A high-ranking representative of Russia’s notorious Finiko Ponzi scheme has been arrested in Tatarstan. Ilgiz Shakirov, a businessman from Kazan, rose to the rank of vice president of the crypto pyramid which is believed to have defrauded millions of investors in the Russian Federation and surrounding regions.
Kazan Police Detain Finiko Vice President
Police in the Russian republic of Tatarstan have detained Ilgiz Shakirov, a businessman from the capital city Kazan, for his suspected involvement in the fraudulent theft of funds in the Finiko case, Realnoe Vremya reported. The local news outlet quotes undisclosed sources familiar with the investigation.
Shakirov has allegedly attracted 100,000 people to the Ponzi scheme which is one of the largest financial scams in Russia’s modern history. For his achievements, the Tatarstan native was granted the status of vice president of the cryptocurrency pyramid.
Ilgiz Shakirov. Source: Realnoe Vremya
According to a recent report by blockchain forensics firm Chainalysis, Finiko received over $1.5 billion worth of bitcoin between December 2019 and August 2021. The digital money came in 800,000 separate deposits from investors lured with promises of monthly returns of up to 30%.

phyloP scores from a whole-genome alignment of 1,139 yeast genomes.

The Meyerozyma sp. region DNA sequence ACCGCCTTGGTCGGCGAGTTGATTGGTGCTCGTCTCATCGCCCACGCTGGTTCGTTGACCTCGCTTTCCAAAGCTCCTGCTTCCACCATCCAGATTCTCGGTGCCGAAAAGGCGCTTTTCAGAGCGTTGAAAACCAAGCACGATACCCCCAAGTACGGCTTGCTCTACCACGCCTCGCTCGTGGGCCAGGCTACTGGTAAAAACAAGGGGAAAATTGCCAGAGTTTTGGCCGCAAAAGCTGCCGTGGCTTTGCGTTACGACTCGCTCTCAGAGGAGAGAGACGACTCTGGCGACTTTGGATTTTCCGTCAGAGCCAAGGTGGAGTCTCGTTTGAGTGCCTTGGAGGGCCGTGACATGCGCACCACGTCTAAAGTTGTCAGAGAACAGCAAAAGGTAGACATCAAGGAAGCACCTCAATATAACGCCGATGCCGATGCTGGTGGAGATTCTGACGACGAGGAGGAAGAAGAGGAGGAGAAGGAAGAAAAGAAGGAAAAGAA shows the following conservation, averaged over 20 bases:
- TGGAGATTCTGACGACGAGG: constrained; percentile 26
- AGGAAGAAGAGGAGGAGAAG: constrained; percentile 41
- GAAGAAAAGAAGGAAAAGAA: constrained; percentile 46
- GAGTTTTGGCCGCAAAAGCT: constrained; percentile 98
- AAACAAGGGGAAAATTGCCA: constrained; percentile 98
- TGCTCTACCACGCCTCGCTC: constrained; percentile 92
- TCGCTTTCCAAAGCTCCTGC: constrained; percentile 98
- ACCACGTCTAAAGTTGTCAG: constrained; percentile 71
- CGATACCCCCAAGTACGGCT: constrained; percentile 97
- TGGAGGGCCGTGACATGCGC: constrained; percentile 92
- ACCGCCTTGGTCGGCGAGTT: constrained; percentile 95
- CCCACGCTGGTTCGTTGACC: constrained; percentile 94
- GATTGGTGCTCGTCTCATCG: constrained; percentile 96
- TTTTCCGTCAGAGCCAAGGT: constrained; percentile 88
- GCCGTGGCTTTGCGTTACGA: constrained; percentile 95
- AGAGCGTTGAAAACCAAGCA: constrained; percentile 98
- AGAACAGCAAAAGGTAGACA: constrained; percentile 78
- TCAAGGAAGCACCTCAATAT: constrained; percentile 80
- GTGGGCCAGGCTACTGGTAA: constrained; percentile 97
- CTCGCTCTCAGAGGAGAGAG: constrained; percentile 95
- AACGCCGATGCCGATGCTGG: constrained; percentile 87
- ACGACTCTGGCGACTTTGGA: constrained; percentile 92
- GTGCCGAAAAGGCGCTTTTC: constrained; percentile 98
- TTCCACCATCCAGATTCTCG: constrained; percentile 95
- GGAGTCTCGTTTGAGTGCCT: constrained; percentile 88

Chainalysis noted that while it’s unclear how many individual victims were behind those deposits and how much of the total amount was paid out to investors to keep the Ponzi scheme going, “it’s clear that Finiko represents a massive fraud perpetrated against Eastern European cryptocurrency users.”
Most of the defrauded bitcoin holders are based in the Russian Federation and neighboring Ukraine, analysis of the sending addresses shows. Finiko had been mostly targeting potential investors among Russian-speaking populations in the former Soviet space before the scheme collapsed this summer.
Police investigators are now expected to request a permanent arrest warrant for Shakirov within 48 hours, Realnoe Vremya added in its report published Wednesday. Before he was apprehended, the only other Finiko executive in custody was the pyramid’s founder, Kirill Doronin, an Instagram influencer associated with other Ponzi schemes in the past.
International arrest warrants have been issued for three of Doronin’s associates. Together with their boss, they are accused of embezzling at least 250 million rubles (almost $3.5 million) in collusion with “unidentified persons.” However, estimates of caused damages in the case continue to grow. So far, 80 individuals have been officially recognized as victims of the scam with more applications pending review.
Do you think Russian authorities will be able to detain the remaining suspects in the Finiko case? Share your expectations about the investigation in the comments section below.